Reviewed by Eric Grode
Presented by Tangent Theatre Company at the Sanford Meisner Theatre, 164 11th Ave., Sept. 8-24.
It's not impossible to create compelling drama out of the days and nights of average urban thirtysomethings. The more unexceptional the subject matter is, however, the more exceptional the writing needs to be. By covering such well-traveled, innocuous ground, Michael Rhodes' slice-of-romantic-life play "wanderers" sets an awfully high bar for itself, one that it doesn't come close to reaching.
The achingly familiar central characters, Paul (Rhodes) and Rose (the charming Heather Dilly), are both wary to head back into the dating scene after awkward breakups. They surround themselves with a motley collection of shrill-but-supportive roommates, helpful bartenders, and boorish pals. Despite the series of awful dates and emotional crises, audiences will have little trouble guessing who will end up with whom by the end.
Rhodes has a wry, hangdog acting style that suits the play well, and he gives himself and Caise Rode one fine scene, an alcohol-feuled talk on the meaning of marriage that meanders in and out of uncomfortable territory. Unfortunately, the rest of "wanderers" dips far too often into the trough of generic relationshipspeak. Characters refer to mental states as "places" on at least six occasions, and one character says "We're getting very real here" in the very first scene. The two leads face an all-too-predictable series of pitfalls on their way to romance, and director Keith Teller rarely coaxed the supporting characters into being anything more than stereotypes. The triple and quadruple casting also led to some real confusion—it took a glimpse at the program to confirm that the kindly bartender in one scene wasn't the same guy as the caddish ex-boyfriend in the next scene.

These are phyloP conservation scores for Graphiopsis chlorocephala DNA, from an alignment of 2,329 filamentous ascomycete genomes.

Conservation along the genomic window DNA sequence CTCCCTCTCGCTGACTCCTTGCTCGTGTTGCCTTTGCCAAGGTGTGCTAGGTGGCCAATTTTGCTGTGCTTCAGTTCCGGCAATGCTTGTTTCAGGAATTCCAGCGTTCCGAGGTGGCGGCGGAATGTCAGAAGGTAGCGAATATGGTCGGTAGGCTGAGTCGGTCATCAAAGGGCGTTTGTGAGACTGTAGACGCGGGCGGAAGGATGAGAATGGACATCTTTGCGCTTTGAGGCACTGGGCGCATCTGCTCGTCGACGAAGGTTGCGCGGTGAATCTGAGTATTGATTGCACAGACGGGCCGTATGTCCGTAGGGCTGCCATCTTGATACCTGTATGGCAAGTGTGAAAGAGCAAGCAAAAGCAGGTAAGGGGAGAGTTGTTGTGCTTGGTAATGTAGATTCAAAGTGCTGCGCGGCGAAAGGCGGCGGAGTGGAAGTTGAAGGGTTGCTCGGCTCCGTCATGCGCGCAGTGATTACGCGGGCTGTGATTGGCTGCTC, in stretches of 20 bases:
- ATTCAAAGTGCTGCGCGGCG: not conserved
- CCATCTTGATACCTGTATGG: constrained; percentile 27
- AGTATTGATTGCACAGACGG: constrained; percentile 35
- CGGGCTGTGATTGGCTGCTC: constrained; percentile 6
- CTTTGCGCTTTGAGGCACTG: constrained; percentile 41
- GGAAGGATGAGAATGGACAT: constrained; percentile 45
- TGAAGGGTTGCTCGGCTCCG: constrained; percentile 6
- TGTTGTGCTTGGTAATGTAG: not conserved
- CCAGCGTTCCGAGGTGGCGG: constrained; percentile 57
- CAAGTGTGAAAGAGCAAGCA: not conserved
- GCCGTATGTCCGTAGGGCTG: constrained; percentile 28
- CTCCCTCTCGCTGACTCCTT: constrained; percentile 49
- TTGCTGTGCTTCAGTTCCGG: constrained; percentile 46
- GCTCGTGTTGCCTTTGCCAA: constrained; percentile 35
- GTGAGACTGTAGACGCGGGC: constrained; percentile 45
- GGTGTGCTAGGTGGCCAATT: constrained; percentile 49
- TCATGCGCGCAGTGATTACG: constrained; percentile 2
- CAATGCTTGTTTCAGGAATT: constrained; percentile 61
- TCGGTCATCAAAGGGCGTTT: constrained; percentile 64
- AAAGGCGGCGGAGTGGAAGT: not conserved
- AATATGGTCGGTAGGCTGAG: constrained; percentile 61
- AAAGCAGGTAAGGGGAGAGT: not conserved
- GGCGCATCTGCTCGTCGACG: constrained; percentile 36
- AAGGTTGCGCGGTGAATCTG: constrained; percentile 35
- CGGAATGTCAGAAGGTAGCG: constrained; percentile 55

The occasional clever line and quirky portrayal may spark interest from time to time, but "wanderers" spends too much time on people you've seen too many times before. And you probably didn't find them all that interesting the first time around.
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